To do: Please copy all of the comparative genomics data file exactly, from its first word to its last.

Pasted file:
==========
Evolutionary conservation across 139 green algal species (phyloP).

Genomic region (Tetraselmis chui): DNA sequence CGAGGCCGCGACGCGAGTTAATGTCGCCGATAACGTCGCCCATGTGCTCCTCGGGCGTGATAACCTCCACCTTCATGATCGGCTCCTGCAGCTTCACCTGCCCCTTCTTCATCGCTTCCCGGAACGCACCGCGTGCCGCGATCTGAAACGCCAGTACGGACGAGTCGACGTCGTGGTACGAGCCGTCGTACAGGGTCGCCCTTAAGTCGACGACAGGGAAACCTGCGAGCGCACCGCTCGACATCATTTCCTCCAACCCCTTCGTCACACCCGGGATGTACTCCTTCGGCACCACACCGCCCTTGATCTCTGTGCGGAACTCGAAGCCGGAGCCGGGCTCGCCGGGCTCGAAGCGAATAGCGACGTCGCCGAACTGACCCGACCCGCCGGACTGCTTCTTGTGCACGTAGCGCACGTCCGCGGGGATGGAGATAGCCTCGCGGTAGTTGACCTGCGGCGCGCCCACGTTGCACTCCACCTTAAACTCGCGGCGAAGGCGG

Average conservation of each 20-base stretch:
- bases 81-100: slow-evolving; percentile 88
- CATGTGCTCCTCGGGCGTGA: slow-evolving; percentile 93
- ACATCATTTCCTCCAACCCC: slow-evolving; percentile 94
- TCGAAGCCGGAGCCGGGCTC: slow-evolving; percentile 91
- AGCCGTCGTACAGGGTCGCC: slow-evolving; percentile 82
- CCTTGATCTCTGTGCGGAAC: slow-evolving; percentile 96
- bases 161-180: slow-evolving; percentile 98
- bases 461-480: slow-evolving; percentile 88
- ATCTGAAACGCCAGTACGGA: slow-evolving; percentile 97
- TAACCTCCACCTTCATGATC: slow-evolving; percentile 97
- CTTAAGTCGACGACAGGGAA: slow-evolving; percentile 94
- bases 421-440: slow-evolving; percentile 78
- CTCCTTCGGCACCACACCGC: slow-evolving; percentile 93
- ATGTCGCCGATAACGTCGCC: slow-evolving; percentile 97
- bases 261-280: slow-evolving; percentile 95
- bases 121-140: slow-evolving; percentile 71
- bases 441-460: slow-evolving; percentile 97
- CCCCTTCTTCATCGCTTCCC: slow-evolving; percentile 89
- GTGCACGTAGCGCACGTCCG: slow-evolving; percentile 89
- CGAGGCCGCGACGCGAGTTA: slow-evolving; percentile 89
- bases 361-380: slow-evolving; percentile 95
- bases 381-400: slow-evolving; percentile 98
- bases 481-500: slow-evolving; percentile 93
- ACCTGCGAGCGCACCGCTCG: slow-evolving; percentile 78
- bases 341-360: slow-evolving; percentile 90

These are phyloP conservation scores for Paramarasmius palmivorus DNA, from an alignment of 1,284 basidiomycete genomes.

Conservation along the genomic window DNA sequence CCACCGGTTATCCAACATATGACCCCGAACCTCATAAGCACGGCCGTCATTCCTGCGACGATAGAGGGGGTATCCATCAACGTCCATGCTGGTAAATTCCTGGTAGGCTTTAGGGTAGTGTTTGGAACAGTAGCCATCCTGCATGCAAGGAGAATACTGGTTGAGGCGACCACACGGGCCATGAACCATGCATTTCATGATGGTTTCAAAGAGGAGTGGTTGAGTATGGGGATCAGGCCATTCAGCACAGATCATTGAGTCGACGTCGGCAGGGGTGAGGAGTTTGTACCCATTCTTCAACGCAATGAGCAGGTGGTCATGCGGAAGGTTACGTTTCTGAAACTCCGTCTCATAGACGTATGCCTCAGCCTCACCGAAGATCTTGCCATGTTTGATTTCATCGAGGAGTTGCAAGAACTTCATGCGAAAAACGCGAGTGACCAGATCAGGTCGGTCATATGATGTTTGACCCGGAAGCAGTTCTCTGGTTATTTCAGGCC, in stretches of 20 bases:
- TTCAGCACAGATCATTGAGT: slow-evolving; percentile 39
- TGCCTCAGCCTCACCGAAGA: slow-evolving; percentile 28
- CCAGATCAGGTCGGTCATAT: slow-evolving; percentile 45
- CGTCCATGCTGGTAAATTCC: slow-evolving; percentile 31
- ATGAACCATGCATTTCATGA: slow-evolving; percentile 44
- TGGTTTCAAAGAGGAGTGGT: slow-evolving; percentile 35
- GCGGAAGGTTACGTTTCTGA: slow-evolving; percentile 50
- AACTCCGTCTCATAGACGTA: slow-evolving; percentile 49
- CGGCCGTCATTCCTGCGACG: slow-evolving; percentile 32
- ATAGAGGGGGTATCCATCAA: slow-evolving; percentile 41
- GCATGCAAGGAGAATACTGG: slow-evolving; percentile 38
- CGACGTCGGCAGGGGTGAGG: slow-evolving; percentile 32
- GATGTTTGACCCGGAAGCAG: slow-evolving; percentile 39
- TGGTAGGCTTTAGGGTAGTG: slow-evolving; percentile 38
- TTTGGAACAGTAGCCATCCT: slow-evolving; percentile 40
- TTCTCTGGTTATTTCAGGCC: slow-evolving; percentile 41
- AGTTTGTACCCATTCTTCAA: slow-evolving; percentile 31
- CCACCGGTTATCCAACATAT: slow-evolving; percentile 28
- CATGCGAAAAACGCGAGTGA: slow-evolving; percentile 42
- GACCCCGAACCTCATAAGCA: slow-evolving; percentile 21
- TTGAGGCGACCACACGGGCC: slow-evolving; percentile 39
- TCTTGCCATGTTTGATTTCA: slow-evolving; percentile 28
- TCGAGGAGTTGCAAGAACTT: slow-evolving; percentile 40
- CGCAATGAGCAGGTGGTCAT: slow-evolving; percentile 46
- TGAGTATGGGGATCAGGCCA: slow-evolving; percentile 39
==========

Evolutionary conservation across 139 green algal species (phyloP).

Genomic region (Tetraselmis chui): DNA sequence CGAGGCCGCGACGCGAGTTAATGTCGCCGATAACGTCGCCCATGTGCTCCTCGGGCGTGATAACCTCCACCTTCATGATCGGCTCCTGCAGCTTCACCTGCCCCTTCTTCATCGCTTCCCGGAACGCACCGCGTGCCGCGATCTGAAACGCCAGTACGGACGAGTCGACGTCGTGGTACGAGCCGTCGTACAGGGTCGCCCTTAAGTCGACGACAGGGAAACCTGCGAGCGCACCGCTCGACATCATTTCCTCCAACCCCTTCGTCACACCCGGGATGTACTCCTTCGGCACCACACCGCCCTTGATCTCTGTGCGGAACTCGAAGCCGGAGCCGGGCTCGCCGGGCTCGAAGCGAATAGCGACGTCGCCGAACTGACCCGACCCGCCGGACTGCTTCTTGTGCACGTAGCGCACGTCCGCGGGGATGGAGATAGCCTCGCGGTAGTTGACCTGCGGCGCGCCCACGTTGCACTCCACCTTAAACTCGCGGCGAAGGCGG

Average conservation of each 20-base stretch:
- bases 81-100: slow-evolving; percentile 88
- CATGTGCTCCTCGGGCGTGA: slow-evolving; percentile 93
- ACATCATTTCCTCCAACCCC: slow-evolving; percentile 94
- TCGAAGCCGGAGCCGGGCTC: slow-evolving; percentile 91
- AGCCGTCGTACAGGGTCGCC: slow-evolving; percentile 82
- CCTTGATCTCTGTGCGGAAC: slow-evolving; percentile 96
- bases 161-180: slow-evolving; percentile 98
- bases 461-480: slow-evolving; percentile 88
- ATCTGAAACGCCAGTACGGA: slow-evolving; percentile 97
- TAACCTCCACCTTCATGATC: slow-evolving; percentile 97
- CTTAAGTCGACGACAGGGAA: slow-evolving; percentile 94
- bases 421-440: slow-evolving; percentile 78
- CTCCTTCGGCACCACACCGC: slow-evolving; percentile 93
- ATGTCGCCGATAACGTCGCC: slow-evolving; percentile 97
- bases 261-280: slow-evolving; percentile 95
- bases 121-140: slow-evolving; percentile 71
- bases 441-460: slow-evolving; percentile 97
- CCCCTTCTTCATCGCTTCCC: slow-evolving; percentile 89
- GTGCACGTAGCGCACGTCCG: slow-evolving; percentile 89
- CGAGGCCGCGACGCGAGTTA: slow-evolving; percentile 89
- bases 361-380: slow-evolving; percentile 95
- bases 381-400: slow-evolving; percentile 98
- bases 481-500: slow-evolving; percentile 93
- ACCTGCGAGCGCACCGCTCG: slow-evolving; percentile 78
- bases 341-360: slow-evolving; percentile 90

These are phyloP conservation scores for Paramarasmius palmivorus DNA, from an alignment of 1,284 basidiomycete genomes.

Conservation along the genomic window DNA sequence CCACCGGTTATCCAACATATGACCCCGAACCTCATAAGCACGGCCGTCATTCCTGCGACGATAGAGGGGGTATCCATCAACGTCCATGCTGGTAAATTCCTGGTAGGCTTTAGGGTAGTGTTTGGAACAGTAGCCATCCTGCATGCAAGGAGAATACTGGTTGAGGCGACCACACGGGCCATGAACCATGCATTTCATGATGGTTTCAAAGAGGAGTGGTTGAGTATGGGGATCAGGCCATTCAGCACAGATCATTGAGTCGACGTCGGCAGGGGTGAGGAGTTTGTACCCATTCTTCAACGCAATGAGCAGGTGGTCATGCGGAAGGTTACGTTTCTGAAACTCCGTCTCATAGACGTATGCCTCAGCCTCACCGAAGATCTTGCCATGTTTGATTTCATCGAGGAGTTGCAAGAACTTCATGCGAAAAACGCGAGTGACCAGATCAGGTCGGTCATATGATGTTTGACCCGGAAGCAGTTCTCTGGTTATTTCAGGCC, in stretches of 20 bases:
- TTCAGCACAGATCATTGAGT: slow-evolving; percentile 39
- TGCCTCAGCCTCACCGAAGA: slow-evolving; percentile 28
- CCAGATCAGGTCGGTCATAT: slow-evolving; percentile 45
- CGTCCATGCTGGTAAATTCC: slow-evolving; percentile 31
- ATGAACCATGCATTTCATGA: slow-evolving; percentile 44
- TGGTTTCAAAGAGGAGTGGT: slow-evolving; percentile 35
- GCGGAAGGTTACGTTTCTGA: slow-evolving; percentile 50
- AACTCCGTCTCATAGACGTA: slow-evolving; percentile 49
- CGGCCGTCATTCCTGCGACG: slow-evolving; percentile 32
- ATAGAGGGGGTATCCATCAA: slow-evolving; percentile 41
- GCATGCAAGGAGAATACTGG: slow-evolving; percentile 38
- CGACGTCGGCAGGGGTGAGG: slow-evolving; percentile 32
- GATGTTTGACCCGGAAGCAG: slow-evolving; percentile 39
- TGGTAGGCTTTAGGGTAGTG: slow-evolving; percentile 38
- TTTGGAACAGTAGCCATCCT: slow-evolving; percentile 40
- TTCTCTGGTTATTTCAGGCC: slow-evolving; percentile 41
- AGTTTGTACCCATTCTTCAA: slow-evolving; percentile 31
- CCACCGGTTATCCAACATAT: slow-evolving; percentile 28
- CATGCGAAAAACGCGAGTGA: slow-evolving; percentile 42
- GACCCCGAACCTCATAAGCA: slow-evolving; percentile 21
- TTGAGGCGACCACACGGGCC: slow-evolving; percentile 39
- TCTTGCCATGTTTGATTTCA: slow-evolving; percentile 28
- TCGAGGAGTTGCAAGAACTT: slow-evolving; percentile 40
- CGCAATGAGCAGGTGGTCAT: slow-evolving; percentile 46
- TGAGTATGGGGATCAGGCCA: slow-evolving; percentile 39